Remember, most bores are busy, so the chances of you getting on the shoulder are slim, pick your board to reflect this on your first bore outing and enjoy the ultimate party wave.
The Ultimate Party Wave!
Take care when exiting the river
When you launch to ride the bore there will be very little moving water…. A tidal bore is essentially the tide coming in VERY quickly and as a result following the bore passing there will be a large amount of water moving. This makes exiting the river a much more challenging experience as the water is running very fast. Take care, drop to your knees for more stability and approach you landing spot slowly getting your board parallel to the shore. Know the location of your leash so you can release it if your board gets carried away and puts you in danger.
Use suitable river SUP safety gear
River surfing presents many more dangers – increased debris, overhanging trees and rocks just to name a few. Fast flowing water and debris can be a dangerous mix and you should consider using a quick release leash, or at least using a knee leash to allow you to disconnect from your board in fast flowing water. It is also worth considering a paddle leash as well to keep hold of your valuable carbon….
The bore can be up to 15 minutes before or after the predicted times, so arrive to your spot early to ensure you don’t just watch it pass by. Hanging out on a river with a surfboard is a strange experience, but you will look really stupid paddling out if its already passed….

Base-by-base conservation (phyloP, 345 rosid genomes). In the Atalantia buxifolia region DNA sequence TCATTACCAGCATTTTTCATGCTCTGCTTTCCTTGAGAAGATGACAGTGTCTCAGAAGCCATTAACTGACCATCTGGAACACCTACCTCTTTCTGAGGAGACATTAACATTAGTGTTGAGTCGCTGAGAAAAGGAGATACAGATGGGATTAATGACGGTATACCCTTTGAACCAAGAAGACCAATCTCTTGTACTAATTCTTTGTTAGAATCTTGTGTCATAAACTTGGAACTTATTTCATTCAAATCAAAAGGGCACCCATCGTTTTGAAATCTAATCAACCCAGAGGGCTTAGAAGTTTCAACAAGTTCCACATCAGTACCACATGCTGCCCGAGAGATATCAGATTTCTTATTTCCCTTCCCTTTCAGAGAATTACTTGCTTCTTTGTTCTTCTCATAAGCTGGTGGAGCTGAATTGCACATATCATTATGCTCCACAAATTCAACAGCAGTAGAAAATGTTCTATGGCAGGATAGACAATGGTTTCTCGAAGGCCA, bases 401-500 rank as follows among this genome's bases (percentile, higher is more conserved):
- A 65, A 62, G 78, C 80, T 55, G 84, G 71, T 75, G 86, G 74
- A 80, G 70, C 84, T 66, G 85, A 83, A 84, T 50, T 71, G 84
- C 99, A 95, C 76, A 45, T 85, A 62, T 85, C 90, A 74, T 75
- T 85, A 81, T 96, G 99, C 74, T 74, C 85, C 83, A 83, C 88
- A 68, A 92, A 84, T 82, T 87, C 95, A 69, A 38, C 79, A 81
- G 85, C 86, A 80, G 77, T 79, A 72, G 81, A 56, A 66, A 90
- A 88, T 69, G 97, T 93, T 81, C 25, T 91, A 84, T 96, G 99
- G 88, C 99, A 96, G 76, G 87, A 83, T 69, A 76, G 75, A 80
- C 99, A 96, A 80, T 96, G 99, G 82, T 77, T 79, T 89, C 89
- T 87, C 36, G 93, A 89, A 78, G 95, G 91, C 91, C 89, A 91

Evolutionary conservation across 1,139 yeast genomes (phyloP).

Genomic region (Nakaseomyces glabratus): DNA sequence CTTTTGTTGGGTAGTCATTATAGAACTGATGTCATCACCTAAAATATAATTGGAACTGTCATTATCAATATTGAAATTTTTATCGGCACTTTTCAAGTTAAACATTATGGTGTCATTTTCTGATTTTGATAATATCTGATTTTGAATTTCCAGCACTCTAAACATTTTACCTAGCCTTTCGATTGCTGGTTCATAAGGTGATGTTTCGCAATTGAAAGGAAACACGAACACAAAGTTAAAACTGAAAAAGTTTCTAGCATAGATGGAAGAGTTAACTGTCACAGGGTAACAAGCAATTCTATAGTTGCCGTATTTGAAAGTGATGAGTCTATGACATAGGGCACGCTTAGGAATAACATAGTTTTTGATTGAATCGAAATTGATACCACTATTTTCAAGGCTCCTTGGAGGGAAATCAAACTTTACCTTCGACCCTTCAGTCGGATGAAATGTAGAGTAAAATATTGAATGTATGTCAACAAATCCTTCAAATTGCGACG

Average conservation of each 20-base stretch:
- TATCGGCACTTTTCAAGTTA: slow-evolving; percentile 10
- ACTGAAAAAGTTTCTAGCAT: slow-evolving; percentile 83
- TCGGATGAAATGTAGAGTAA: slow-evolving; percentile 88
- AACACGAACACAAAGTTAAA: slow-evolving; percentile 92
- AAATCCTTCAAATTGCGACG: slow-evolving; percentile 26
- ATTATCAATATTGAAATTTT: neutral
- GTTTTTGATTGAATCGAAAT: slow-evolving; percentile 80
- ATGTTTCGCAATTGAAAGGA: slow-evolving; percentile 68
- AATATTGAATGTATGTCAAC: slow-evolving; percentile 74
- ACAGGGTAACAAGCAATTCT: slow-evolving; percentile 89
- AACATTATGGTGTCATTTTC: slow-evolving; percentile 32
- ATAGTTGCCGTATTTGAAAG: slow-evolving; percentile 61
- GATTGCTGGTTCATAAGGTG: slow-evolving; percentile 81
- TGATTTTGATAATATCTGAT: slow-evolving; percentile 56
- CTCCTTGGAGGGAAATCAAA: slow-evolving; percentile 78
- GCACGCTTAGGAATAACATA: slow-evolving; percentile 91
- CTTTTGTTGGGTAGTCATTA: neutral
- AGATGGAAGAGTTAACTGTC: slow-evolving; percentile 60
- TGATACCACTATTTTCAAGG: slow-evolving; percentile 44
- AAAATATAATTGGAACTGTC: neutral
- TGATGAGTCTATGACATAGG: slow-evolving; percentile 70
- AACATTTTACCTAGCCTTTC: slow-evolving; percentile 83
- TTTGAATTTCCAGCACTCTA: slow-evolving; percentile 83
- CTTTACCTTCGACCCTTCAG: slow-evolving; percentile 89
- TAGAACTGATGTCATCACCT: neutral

A bridge over troubled water..
The bore passes under several bridges along the route. Not only do these bridges create deeper water where the wave will mellow requiring you to paddle hard to stay in front of the bore, but bridges can cause some unique turbulence in the river. If you are lucky enough to be able to ride under a bridge, give the structure a wide berth to avoid a fight with concrete!
So what are you waiting for? Try a unique surfing experience and try SUPing the Severn Bore!
Here’s what some of the UKs top SUP bore-ers have to say about their experience;
Paul Simmons, Starboard UK SUP team – “Big Board = long ride… Watch out for massive branches and even full on floating trees. Have an exit plan & carry a phone. Night bore can be fun but easy to get lost back ashore and end up wandering dark country lanes carrying a 12′ board, which tends to baffle oncoming motorists”
Charlie Grey, Charlie Grey Designs – “Bore waves are an amazing natural phenomenon. I have surfed the severn bore many times and In 2010 i was lucky enough to score the largest bore wave in 8 years.
The anticipation is huge and not knowing quite what will happen when the wave reaches you only adds to it. While they can be great fun with long rides of over 10 minuites possible on a good day they are also extremely dangerous. – With the water rising so fast going from effectively low to high tide in the space of just a few minutes and with a large amount of debris in the water along with over hanging trees and roots huge care must be taken as getting entrapped can be a huge risk with significant consequences and not advised for a beginner.”
Watch out for a detailed feature on the top tips on the best Bor-ing locations coming soon!